Panasonic's TV factory in this working-class neighborhood has an unexpected message for the free trade era: Sales are rising and output is up a third, but it is being done with 50 fewer workers than a year ago.

Mexico's plentiful supply of cheap labor was supposed to be its biggest competitive edge under the North American Free Trade Agree-ment. But almost a year after NAFTA's launch, the Panasonic plant reflects the hard truth that free trade has not meant new jobs for Mexican workers."The free trade agreement has generated a flush of trade, but it's not creating jobs," said Andres Penalosa, an economist and opponent of free trade who advises Mexican congressmen.

With 1 million young Mexicans entering the labor force each year, NAFTA has been seen as a way to alleviate social pressures by speeding job growth. The lack of new jobs also could mean no reduction in the flow of illegal immigrants into the United States.

According to the official line, NAFTA is the success story that former President Carlos Salinas de Gortari promised when it took effect last Jan. 1.

Mexican exports to the United States grew 22 percent to $35.7 billion in the first nine months of 1994. The U.S. Commerce Department says exports to Mexico rose 9 percent to $37.5 billion in the same period.

Other less-touted data, however, give a different slant to developments.

After NAFTA took effect, the number of Mexican workers producing goods like TVs and tractors declined 7 percent through August. Meantime, production of such goods rose 9 percent, according to the National Statistics Institute.

The Mexican garment industry has laid off 1 of every 10 workers since January, while the least affected sector, food and beverages, lost three of every 100.

Critics say the problem is that NAFTA opened Mexico to competition too soon, before manufacturers crippled by years of economic crisis and cushioned by import curbs had the chance to retool plants and become more efficient.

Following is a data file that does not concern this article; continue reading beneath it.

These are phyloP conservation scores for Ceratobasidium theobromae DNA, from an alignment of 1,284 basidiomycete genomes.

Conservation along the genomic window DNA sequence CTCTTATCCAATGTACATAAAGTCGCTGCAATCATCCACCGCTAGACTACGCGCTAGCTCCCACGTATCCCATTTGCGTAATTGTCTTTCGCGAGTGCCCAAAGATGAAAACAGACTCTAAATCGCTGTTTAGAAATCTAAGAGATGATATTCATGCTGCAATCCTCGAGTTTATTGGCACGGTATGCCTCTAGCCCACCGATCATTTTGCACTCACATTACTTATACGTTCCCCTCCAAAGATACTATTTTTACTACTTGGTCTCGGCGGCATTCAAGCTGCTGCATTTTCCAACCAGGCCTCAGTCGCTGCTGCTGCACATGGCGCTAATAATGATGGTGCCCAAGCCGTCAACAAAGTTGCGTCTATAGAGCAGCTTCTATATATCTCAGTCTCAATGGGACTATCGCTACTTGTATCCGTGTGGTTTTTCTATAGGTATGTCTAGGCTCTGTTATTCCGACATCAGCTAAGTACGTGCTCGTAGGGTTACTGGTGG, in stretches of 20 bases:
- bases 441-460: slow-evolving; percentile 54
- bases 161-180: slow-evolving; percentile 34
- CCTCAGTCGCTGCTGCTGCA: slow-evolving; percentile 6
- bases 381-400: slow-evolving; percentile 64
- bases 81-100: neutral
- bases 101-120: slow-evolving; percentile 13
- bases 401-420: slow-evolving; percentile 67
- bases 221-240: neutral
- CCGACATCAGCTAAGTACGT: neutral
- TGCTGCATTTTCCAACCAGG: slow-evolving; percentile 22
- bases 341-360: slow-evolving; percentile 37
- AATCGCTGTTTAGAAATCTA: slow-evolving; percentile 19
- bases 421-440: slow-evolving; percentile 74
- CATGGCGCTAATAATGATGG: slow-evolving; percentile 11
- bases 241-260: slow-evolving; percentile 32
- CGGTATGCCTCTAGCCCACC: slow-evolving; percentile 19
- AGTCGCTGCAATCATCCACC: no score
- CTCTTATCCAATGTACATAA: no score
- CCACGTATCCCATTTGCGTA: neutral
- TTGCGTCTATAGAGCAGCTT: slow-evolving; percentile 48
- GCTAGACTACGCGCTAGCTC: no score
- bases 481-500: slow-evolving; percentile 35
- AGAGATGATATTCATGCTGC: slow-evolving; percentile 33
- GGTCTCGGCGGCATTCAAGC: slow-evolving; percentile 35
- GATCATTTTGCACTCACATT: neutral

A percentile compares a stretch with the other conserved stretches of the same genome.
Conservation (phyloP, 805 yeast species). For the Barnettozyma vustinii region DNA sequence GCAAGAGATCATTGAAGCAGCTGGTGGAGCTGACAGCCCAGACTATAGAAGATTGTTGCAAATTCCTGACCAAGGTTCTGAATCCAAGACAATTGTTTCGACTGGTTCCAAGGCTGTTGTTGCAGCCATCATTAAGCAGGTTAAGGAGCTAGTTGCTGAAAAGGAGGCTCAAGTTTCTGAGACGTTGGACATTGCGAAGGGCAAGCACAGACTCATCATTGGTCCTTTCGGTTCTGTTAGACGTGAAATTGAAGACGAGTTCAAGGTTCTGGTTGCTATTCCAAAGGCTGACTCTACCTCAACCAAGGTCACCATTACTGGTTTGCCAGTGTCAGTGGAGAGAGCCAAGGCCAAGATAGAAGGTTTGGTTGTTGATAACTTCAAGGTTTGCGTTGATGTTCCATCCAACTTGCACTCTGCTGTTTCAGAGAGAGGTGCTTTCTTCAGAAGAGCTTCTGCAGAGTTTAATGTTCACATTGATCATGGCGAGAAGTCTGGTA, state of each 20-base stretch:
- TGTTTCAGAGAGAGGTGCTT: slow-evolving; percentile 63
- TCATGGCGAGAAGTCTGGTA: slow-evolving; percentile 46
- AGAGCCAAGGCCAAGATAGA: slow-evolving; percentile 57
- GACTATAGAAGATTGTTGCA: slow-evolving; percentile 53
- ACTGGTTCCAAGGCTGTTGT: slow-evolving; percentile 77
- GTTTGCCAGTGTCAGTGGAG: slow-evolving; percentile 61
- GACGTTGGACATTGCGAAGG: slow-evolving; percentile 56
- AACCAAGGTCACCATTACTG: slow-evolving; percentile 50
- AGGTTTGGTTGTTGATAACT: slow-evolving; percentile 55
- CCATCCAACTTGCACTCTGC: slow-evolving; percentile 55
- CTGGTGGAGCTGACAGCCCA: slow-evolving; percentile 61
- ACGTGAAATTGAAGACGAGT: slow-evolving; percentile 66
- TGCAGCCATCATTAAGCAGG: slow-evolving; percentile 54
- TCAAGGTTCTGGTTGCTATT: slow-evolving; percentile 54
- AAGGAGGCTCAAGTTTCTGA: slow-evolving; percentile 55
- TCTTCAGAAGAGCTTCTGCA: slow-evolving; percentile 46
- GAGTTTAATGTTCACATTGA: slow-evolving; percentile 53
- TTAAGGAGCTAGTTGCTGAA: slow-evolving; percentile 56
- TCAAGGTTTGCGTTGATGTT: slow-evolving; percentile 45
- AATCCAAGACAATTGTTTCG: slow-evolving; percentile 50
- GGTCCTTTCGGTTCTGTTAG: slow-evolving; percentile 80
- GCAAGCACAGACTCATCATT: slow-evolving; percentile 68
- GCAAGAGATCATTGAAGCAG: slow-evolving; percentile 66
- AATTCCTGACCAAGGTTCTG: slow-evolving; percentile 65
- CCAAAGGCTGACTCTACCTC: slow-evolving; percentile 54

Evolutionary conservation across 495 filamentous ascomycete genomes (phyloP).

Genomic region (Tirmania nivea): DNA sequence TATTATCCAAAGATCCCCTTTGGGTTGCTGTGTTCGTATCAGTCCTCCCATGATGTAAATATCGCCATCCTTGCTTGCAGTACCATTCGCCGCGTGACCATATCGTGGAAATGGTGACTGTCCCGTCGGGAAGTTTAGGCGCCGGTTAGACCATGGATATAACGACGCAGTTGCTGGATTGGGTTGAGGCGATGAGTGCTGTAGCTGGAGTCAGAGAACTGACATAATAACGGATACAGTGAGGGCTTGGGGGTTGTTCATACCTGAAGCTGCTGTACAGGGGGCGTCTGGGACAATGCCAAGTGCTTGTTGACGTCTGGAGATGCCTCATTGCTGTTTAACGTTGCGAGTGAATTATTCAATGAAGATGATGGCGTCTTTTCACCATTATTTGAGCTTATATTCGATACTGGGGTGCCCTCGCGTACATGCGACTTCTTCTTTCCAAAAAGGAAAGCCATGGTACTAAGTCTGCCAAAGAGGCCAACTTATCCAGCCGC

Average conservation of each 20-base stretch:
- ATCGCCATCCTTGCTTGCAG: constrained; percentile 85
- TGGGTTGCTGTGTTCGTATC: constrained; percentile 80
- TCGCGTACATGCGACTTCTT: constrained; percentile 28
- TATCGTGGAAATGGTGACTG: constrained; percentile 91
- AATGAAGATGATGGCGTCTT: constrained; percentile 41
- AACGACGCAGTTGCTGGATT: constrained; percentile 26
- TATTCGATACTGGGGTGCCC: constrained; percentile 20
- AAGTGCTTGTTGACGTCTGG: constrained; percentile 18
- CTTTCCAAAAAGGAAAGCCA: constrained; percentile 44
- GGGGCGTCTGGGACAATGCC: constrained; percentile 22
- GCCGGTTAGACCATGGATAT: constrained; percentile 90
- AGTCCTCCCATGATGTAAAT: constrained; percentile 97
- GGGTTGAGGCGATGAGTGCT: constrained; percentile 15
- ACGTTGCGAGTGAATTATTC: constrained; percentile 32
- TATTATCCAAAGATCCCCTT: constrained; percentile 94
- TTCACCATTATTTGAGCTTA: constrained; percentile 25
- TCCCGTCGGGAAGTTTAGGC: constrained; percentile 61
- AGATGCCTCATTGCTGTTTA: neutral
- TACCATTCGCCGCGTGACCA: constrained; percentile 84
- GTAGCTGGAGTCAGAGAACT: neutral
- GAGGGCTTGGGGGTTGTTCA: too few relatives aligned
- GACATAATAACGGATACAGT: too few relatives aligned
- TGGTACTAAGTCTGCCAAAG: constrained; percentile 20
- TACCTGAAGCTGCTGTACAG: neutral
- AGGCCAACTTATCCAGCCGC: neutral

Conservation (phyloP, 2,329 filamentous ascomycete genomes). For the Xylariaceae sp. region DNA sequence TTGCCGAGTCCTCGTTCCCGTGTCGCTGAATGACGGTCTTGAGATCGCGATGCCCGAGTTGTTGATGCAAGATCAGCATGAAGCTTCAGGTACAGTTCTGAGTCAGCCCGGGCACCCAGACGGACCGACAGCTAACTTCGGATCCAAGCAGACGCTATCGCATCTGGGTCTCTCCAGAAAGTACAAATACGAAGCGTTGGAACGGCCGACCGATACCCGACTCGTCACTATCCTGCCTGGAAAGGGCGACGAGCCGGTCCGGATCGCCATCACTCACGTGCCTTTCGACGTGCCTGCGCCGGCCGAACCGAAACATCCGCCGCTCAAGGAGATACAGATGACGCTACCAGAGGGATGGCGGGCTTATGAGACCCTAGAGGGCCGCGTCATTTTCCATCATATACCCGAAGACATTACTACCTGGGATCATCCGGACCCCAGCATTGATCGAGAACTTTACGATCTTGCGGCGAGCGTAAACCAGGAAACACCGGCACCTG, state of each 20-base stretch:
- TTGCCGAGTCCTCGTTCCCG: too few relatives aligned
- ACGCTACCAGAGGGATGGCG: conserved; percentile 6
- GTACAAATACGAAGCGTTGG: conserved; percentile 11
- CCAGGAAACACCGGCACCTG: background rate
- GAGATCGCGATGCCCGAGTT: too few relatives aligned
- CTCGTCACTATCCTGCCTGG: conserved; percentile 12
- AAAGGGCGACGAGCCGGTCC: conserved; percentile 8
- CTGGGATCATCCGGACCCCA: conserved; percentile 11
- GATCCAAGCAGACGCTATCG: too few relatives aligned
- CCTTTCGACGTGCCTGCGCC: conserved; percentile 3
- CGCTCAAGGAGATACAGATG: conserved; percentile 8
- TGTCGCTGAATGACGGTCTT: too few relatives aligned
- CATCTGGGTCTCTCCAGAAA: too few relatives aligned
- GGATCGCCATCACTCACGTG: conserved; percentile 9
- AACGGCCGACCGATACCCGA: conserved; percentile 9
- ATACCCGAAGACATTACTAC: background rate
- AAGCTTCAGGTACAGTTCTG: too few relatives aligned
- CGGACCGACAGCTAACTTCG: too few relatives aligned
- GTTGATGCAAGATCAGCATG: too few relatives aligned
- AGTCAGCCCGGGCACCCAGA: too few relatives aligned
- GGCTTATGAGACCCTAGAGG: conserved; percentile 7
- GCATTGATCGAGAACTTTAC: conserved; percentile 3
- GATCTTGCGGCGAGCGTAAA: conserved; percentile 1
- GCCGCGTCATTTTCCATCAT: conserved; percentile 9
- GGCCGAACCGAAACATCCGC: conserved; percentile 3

The immediate response of businesses big and small has been to replace man with machine.

"Maybe in the Far East wages are low enough to assemble by hand, but here it's still cheaper to bring in machines," said Edgardo Leyva, personnel manager for Panasonic's Chalco factory east of Mexico City.

Machines don't need costly job training, don't quit and don't get paid vacations, he said.

Only a handful of female workers, wearing white lab coats and goggles, inspect row upon row of TV circuit boards being assembled by new whirring robot arms under blue lights. A year ago many of those arms were human.

Panasonic now employs 550 workers, 8 percent less than last year.

Smaller businesses, which some economists consider the engine of job growth, are being hit hard by foreign competition.

"There's much more competition this year than last," said Armando Medina, a small manufacturer of metal furniture in the northern border state of Sonora. "Sam's Club and Price Club (warehouse stores) are bringing in better quality at lower prices."

Medina said he had managed to hold on to his 60 full-time employees but there is no work for 40 contract laborers he used to hire during peak season.